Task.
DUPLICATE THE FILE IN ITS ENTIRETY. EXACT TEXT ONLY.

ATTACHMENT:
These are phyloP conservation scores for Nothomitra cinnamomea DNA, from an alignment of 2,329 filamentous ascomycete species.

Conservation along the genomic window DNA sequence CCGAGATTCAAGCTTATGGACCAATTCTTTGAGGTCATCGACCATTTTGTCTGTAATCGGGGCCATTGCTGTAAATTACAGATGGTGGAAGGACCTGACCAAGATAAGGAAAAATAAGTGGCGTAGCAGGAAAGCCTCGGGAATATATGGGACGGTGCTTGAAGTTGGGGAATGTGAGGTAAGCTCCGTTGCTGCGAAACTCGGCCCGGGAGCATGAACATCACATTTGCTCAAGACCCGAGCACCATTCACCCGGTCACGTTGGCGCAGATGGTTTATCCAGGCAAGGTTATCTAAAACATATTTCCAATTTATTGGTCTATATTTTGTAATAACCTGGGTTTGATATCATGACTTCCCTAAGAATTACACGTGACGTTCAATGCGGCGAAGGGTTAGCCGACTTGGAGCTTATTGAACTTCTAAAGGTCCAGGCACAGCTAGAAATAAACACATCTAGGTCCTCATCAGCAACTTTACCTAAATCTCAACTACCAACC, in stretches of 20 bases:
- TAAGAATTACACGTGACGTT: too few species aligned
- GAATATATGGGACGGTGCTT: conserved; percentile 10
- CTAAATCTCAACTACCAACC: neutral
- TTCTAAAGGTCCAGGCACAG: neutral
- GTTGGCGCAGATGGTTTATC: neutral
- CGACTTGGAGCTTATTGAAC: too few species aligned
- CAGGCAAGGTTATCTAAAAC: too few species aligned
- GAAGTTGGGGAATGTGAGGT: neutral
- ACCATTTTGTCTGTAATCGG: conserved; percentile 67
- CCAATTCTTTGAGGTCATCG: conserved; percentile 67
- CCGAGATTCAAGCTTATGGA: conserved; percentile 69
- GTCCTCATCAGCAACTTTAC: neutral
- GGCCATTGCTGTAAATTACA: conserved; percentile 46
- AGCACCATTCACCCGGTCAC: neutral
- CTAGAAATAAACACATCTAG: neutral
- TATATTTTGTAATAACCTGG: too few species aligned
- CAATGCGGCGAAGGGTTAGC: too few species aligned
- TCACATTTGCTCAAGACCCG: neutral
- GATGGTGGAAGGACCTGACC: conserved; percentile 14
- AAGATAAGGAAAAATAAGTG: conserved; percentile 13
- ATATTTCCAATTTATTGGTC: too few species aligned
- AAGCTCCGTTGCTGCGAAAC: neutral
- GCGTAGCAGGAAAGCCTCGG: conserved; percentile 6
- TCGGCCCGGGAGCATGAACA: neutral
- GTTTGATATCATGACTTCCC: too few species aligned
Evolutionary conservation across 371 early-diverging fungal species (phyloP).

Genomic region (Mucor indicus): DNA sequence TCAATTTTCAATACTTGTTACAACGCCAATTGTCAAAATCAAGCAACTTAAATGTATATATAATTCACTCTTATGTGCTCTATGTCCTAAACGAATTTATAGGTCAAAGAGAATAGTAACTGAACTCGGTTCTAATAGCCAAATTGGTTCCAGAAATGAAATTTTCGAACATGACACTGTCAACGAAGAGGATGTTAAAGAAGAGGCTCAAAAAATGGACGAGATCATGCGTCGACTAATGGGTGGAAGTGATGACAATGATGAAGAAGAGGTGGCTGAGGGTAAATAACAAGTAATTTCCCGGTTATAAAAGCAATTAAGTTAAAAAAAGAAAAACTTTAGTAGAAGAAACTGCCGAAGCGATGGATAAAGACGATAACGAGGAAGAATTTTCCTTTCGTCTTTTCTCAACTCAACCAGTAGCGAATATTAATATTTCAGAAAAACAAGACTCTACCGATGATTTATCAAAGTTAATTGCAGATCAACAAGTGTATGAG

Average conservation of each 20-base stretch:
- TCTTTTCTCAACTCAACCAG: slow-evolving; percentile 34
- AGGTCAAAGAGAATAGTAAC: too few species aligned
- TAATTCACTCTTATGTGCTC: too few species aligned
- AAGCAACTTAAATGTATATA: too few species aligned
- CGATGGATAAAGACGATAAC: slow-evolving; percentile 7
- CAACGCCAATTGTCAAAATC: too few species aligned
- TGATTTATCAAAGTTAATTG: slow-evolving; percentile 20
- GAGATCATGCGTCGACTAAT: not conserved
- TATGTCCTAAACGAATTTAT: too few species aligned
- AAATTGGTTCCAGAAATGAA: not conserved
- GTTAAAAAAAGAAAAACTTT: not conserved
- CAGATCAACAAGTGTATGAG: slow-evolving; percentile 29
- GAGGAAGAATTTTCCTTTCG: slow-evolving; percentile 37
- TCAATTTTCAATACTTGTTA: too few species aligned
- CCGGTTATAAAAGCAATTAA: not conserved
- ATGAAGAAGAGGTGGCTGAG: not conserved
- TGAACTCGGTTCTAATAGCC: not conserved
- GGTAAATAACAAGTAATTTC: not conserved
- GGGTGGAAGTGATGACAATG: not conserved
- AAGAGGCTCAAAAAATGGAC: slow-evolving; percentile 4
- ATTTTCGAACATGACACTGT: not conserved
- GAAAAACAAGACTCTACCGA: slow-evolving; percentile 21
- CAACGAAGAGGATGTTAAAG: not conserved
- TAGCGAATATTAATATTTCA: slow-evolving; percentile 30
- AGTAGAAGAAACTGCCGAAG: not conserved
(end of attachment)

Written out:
These are phyloP conservation scores for Nothomitra cinnamomea DNA, from an alignment of 2,329 filamentous ascomycete species.

Conservation along the genomic window DNA sequence CCGAGATTCAAGCTTATGGACCAATTCTTTGAGGTCATCGACCATTTTGTCTGTAATCGGGGCCATTGCTGTAAATTACAGATGGTGGAAGGACCTGACCAAGATAAGGAAAAATAAGTGGCGTAGCAGGAAAGCCTCGGGAATATATGGGACGGTGCTTGAAGTTGGGGAATGTGAGGTAAGCTCCGTTGCTGCGAAACTCGGCCCGGGAGCATGAACATCACATTTGCTCAAGACCCGAGCACCATTCACCCGGTCACGTTGGCGCAGATGGTTTATCCAGGCAAGGTTATCTAAAACATATTTCCAATTTATTGGTCTATATTTTGTAATAACCTGGGTTTGATATCATGACTTCCCTAAGAATTACACGTGACGTTCAATGCGGCGAAGGGTTAGCCGACTTGGAGCTTATTGAACTTCTAAAGGTCCAGGCACAGCTAGAAATAAACACATCTAGGTCCTCATCAGCAACTTTACCTAAATCTCAACTACCAACC, in stretches of 20 bases:
- TAAGAATTACACGTGACGTT: too few species aligned
- GAATATATGGGACGGTGCTT: conserved; percentile 10
- CTAAATCTCAACTACCAACC: neutral
- TTCTAAAGGTCCAGGCACAG: neutral
- GTTGGCGCAGATGGTTTATC: neutral
- CGACTTGGAGCTTATTGAAC: too few species aligned
- CAGGCAAGGTTATCTAAAAC: too few species aligned
- GAAGTTGGGGAATGTGAGGT: neutral
- ACCATTTTGTCTGTAATCGG: conserved; percentile 67
- CCAATTCTTTGAGGTCATCG: conserved; percentile 67
- CCGAGATTCAAGCTTATGGA: conserved; percentile 69
- GTCCTCATCAGCAACTTTAC: neutral
- GGCCATTGCTGTAAATTACA: conserved; percentile 46
- AGCACCATTCACCCGGTCAC: neutral
- CTAGAAATAAACACATCTAG: neutral
- TATATTTTGTAATAACCTGG: too few species aligned
- CAATGCGGCGAAGGGTTAGC: too few species aligned
- TCACATTTGCTCAAGACCCG: neutral
- GATGGTGGAAGGACCTGACC: conserved; percentile 14
- AAGATAAGGAAAAATAAGTG: conserved; percentile 13
- ATATTTCCAATTTATTGGTC: too few species aligned
- AAGCTCCGTTGCTGCGAAAC: neutral
- GCGTAGCAGGAAAGCCTCGG: conserved; percentile 6
- TCGGCCCGGGAGCATGAACA: neutral
- GTTTGATATCATGACTTCCC: too few species aligned
Evolutionary conservation across 371 early-diverging fungal species (phyloP).

Genomic region (Mucor indicus): DNA sequence TCAATTTTCAATACTTGTTACAACGCCAATTGTCAAAATCAAGCAACTTAAATGTATATATAATTCACTCTTATGTGCTCTATGTCCTAAACGAATTTATAGGTCAAAGAGAATAGTAACTGAACTCGGTTCTAATAGCCAAATTGGTTCCAGAAATGAAATTTTCGAACATGACACTGTCAACGAAGAGGATGTTAAAGAAGAGGCTCAAAAAATGGACGAGATCATGCGTCGACTAATGGGTGGAAGTGATGACAATGATGAAGAAGAGGTGGCTGAGGGTAAATAACAAGTAATTTCCCGGTTATAAAAGCAATTAAGTTAAAAAAAGAAAAACTTTAGTAGAAGAAACTGCCGAAGCGATGGATAAAGACGATAACGAGGAAGAATTTTCCTTTCGTCTTTTCTCAACTCAACCAGTAGCGAATATTAATATTTCAGAAAAACAAGACTCTACCGATGATTTATCAAAGTTAATTGCAGATCAACAAGTGTATGAG

Average conservation of each 20-base stretch:
- TCTTTTCTCAACTCAACCAG: slow-evolving; percentile 34
- AGGTCAAAGAGAATAGTAAC: too few species aligned
- TAATTCACTCTTATGTGCTC: too few species aligned
- AAGCAACTTAAATGTATATA: too few species aligned
- CGATGGATAAAGACGATAAC: slow-evolving; percentile 7
- CAACGCCAATTGTCAAAATC: too few species aligned
- TGATTTATCAAAGTTAATTG: slow-evolving; percentile 20
- GAGATCATGCGTCGACTAAT: not conserved
- TATGTCCTAAACGAATTTAT: too few species aligned
- AAATTGGTTCCAGAAATGAA: not conserved
- GTTAAAAAAAGAAAAACTTT: not conserved
- CAGATCAACAAGTGTATGAG: slow-evolving; percentile 29
- GAGGAAGAATTTTCCTTTCG: slow-evolving; percentile 37
- TCAATTTTCAATACTTGTTA: too few species aligned
- CCGGTTATAAAAGCAATTAA: not conserved
- ATGAAGAAGAGGTGGCTGAG: not conserved
- TGAACTCGGTTCTAATAGCC: not conserved
- GGTAAATAACAAGTAATTTC: not conserved
- GGGTGGAAGTGATGACAATG: not conserved
- AAGAGGCTCAAAAAATGGAC: slow-evolving; percentile 4
- ATTTTCGAACATGACACTGT: not conserved
- GAAAAACAAGACTCTACCGA: slow-evolving; percentile 21
- CAACGAAGAGGATGTTAAAG: not conserved
- TAGCGAATATTAATATTTCA: slow-evolving; percentile 30
- AGTAGAAGAAACTGCCGAAG: not conserved